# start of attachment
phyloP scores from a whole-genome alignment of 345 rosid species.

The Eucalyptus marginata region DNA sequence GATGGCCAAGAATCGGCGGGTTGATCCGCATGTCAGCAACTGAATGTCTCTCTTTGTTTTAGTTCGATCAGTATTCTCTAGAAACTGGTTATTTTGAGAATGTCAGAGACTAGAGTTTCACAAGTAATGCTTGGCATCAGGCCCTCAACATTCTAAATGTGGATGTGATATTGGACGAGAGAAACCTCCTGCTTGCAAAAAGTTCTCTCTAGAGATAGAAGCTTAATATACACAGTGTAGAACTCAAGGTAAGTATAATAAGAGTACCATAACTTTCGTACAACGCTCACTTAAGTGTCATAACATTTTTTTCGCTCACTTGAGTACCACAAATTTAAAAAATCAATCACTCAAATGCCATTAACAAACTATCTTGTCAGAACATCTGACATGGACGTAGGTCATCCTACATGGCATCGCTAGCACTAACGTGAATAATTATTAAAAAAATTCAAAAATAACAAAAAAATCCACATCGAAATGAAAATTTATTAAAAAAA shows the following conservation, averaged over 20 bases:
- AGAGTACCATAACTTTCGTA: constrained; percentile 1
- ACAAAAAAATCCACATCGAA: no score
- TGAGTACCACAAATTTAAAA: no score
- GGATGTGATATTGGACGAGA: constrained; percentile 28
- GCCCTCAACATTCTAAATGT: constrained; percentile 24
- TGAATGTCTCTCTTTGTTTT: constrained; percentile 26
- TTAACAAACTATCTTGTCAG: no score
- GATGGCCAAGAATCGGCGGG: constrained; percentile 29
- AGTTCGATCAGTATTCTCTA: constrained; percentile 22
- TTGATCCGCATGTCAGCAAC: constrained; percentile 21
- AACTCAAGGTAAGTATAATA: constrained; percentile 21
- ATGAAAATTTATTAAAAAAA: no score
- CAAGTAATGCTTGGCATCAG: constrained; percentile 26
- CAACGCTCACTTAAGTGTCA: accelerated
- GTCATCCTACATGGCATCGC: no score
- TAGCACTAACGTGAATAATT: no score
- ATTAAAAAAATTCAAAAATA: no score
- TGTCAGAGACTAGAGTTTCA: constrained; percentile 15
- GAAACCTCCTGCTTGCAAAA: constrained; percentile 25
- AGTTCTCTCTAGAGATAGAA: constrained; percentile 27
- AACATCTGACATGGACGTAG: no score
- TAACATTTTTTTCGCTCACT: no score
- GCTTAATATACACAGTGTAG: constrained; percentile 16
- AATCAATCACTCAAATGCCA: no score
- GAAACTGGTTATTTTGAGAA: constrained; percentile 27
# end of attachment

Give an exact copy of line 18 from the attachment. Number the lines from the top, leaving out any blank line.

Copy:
- TAGCACTAACGTGAATAATT: no score